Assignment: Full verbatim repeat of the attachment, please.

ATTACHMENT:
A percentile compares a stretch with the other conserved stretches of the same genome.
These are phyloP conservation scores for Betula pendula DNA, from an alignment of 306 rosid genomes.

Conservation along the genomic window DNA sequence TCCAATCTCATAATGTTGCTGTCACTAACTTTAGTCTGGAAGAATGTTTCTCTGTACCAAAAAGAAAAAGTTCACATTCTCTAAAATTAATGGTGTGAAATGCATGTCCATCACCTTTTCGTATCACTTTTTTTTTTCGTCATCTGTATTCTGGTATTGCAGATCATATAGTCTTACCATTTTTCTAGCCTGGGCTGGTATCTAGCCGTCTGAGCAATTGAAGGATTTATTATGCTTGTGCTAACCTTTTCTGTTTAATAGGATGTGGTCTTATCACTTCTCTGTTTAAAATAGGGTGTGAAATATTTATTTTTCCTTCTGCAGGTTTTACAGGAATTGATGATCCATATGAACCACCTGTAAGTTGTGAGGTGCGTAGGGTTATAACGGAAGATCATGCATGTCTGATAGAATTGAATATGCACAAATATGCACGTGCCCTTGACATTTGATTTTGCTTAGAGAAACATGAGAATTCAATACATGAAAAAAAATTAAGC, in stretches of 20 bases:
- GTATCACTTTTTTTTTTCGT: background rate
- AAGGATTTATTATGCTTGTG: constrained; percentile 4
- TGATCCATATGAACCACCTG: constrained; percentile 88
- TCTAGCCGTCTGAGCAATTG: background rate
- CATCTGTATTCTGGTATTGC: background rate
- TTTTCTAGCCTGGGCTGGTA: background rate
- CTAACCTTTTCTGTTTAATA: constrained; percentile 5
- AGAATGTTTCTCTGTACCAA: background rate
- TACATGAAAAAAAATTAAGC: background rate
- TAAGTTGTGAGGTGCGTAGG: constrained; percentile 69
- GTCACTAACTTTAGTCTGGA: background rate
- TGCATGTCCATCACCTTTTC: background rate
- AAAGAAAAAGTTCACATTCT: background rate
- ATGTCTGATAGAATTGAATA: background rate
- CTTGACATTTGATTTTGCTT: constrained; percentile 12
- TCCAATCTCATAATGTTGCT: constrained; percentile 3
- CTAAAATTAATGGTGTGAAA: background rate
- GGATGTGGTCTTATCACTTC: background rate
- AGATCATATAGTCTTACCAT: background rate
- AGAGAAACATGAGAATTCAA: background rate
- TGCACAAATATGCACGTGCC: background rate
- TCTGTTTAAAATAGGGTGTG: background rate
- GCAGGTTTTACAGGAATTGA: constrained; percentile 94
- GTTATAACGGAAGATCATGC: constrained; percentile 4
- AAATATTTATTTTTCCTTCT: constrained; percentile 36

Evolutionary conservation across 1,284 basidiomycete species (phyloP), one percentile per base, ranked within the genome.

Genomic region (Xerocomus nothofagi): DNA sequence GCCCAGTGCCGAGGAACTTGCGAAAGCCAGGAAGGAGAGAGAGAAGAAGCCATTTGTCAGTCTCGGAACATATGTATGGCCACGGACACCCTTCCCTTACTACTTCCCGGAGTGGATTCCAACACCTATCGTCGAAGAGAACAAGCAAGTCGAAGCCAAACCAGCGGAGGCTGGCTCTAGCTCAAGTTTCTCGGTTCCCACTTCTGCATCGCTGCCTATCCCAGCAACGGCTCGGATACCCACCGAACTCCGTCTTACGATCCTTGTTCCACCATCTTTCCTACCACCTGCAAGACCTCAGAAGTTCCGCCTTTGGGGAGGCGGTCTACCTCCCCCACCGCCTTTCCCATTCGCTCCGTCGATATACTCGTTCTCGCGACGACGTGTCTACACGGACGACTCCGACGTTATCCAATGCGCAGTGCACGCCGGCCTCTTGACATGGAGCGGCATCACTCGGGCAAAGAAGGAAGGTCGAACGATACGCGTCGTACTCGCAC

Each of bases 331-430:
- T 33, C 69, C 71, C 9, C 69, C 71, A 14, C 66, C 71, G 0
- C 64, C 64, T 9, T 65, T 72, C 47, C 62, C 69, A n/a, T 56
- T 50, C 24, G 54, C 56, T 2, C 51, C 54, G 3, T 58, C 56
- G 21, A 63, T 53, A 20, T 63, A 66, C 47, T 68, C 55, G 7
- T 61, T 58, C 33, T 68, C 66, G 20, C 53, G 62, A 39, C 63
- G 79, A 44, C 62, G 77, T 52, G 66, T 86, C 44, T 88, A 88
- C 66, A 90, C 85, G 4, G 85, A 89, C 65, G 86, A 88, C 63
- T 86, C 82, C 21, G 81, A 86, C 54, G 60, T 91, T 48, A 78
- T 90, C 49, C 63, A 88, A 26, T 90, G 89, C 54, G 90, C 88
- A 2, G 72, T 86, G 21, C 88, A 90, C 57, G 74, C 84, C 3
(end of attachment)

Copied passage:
A percentile compares a stretch with the other conserved stretches of the same genome.
These are phyloP conservation scores for Betula pendula DNA, from an alignment of 306 rosid genomes.

Conservation along the genomic window DNA sequence TCCAATCTCATAATGTTGCTGTCACTAACTTTAGTCTGGAAGAATGTTTCTCTGTACCAAAAAGAAAAAGTTCACATTCTCTAAAATTAATGGTGTGAAATGCATGTCCATCACCTTTTCGTATCACTTTTTTTTTTCGTCATCTGTATTCTGGTATTGCAGATCATATAGTCTTACCATTTTTCTAGCCTGGGCTGGTATCTAGCCGTCTGAGCAATTGAAGGATTTATTATGCTTGTGCTAACCTTTTCTGTTTAATAGGATGTGGTCTTATCACTTCTCTGTTTAAAATAGGGTGTGAAATATTTATTTTTCCTTCTGCAGGTTTTACAGGAATTGATGATCCATATGAACCACCTGTAAGTTGTGAGGTGCGTAGGGTTATAACGGAAGATCATGCATGTCTGATAGAATTGAATATGCACAAATATGCACGTGCCCTTGACATTTGATTTTGCTTAGAGAAACATGAGAATTCAATACATGAAAAAAAATTAAGC, in stretches of 20 bases:
- GTATCACTTTTTTTTTTCGT: background rate
- AAGGATTTATTATGCTTGTG: constrained; percentile 4
- TGATCCATATGAACCACCTG: constrained; percentile 88
- TCTAGCCGTCTGAGCAATTG: background rate
- CATCTGTATTCTGGTATTGC: background rate
- TTTTCTAGCCTGGGCTGGTA: background rate
- CTAACCTTTTCTGTTTAATA: constrained; percentile 5
- AGAATGTTTCTCTGTACCAA: background rate
- TACATGAAAAAAAATTAAGC: background rate
- TAAGTTGTGAGGTGCGTAGG: constrained; percentile 69
- GTCACTAACTTTAGTCTGGA: background rate
- TGCATGTCCATCACCTTTTC: background rate
- AAAGAAAAAGTTCACATTCT: background rate
- ATGTCTGATAGAATTGAATA: background rate
- CTTGACATTTGATTTTGCTT: constrained; percentile 12
- TCCAATCTCATAATGTTGCT: constrained; percentile 3
- CTAAAATTAATGGTGTGAAA: background rate
- GGATGTGGTCTTATCACTTC: background rate
- AGATCATATAGTCTTACCAT: background rate
- AGAGAAACATGAGAATTCAA: background rate
- TGCACAAATATGCACGTGCC: background rate
- TCTGTTTAAAATAGGGTGTG: background rate
- GCAGGTTTTACAGGAATTGA: constrained; percentile 94
- GTTATAACGGAAGATCATGC: constrained; percentile 4
- AAATATTTATTTTTCCTTCT: constrained; percentile 36

Evolutionary conservation across 1,284 basidiomycete species (phyloP), one percentile per base, ranked within the genome.

Genomic region (Xerocomus nothofagi): DNA sequence GCCCAGTGCCGAGGAACTTGCGAAAGCCAGGAAGGAGAGAGAGAAGAAGCCATTTGTCAGTCTCGGAACATATGTATGGCCACGGACACCCTTCCCTTACTACTTCCCGGAGTGGATTCCAACACCTATCGTCGAAGAGAACAAGCAAGTCGAAGCCAAACCAGCGGAGGCTGGCTCTAGCTCAAGTTTCTCGGTTCCCACTTCTGCATCGCTGCCTATCCCAGCAACGGCTCGGATACCCACCGAACTCCGTCTTACGATCCTTGTTCCACCATCTTTCCTACCACCTGCAAGACCTCAGAAGTTCCGCCTTTGGGGAGGCGGTCTACCTCCCCCACCGCCTTTCCCATTCGCTCCGTCGATATACTCGTTCTCGCGACGACGTGTCTACACGGACGACTCCGACGTTATCCAATGCGCAGTGCACGCCGGCCTCTTGACATGGAGCGGCATCACTCGGGCAAAGAAGGAAGGTCGAACGATACGCGTCGTACTCGCAC

Each of bases 331-430:
- T 33, C 69, C 71, C 9, C 69, C 71, A 14, C 66, C 71, G 0
- C 64, C 64, T 9, T 65, T 72, C 47, C 62, C 69, A n/a, T 56
- T 50, C 24, G 54, C 56, T 2, C 51, C 54, G 3, T 58, C 56
- G 21, A 63, T 53, A 20, T 63, A 66, C 47, T 68, C 55, G 7
- T 61, T 58, C 33, T 68, C 66, G 20, C 53, G 62, A 39, C 63
- G 79, A 44, C 62, G 77, T 52, G 66, T 86, C 44, T 88, A 88
- C 66, A 90, C 85, G 4, G 85, A 89, C 65, G 86, A 88, C 63
- T 86, C 82, C 21, G 81, A 86, C 54, G 60, T 91, T 48, A 78
- T 90, C 49, C 63, A 88, A 26, T 90, G 89, C 54, G 90, C 88
- A 2, G 72, T 86, G 21, C 88, A 90, C 57, G 74, C 84, C 3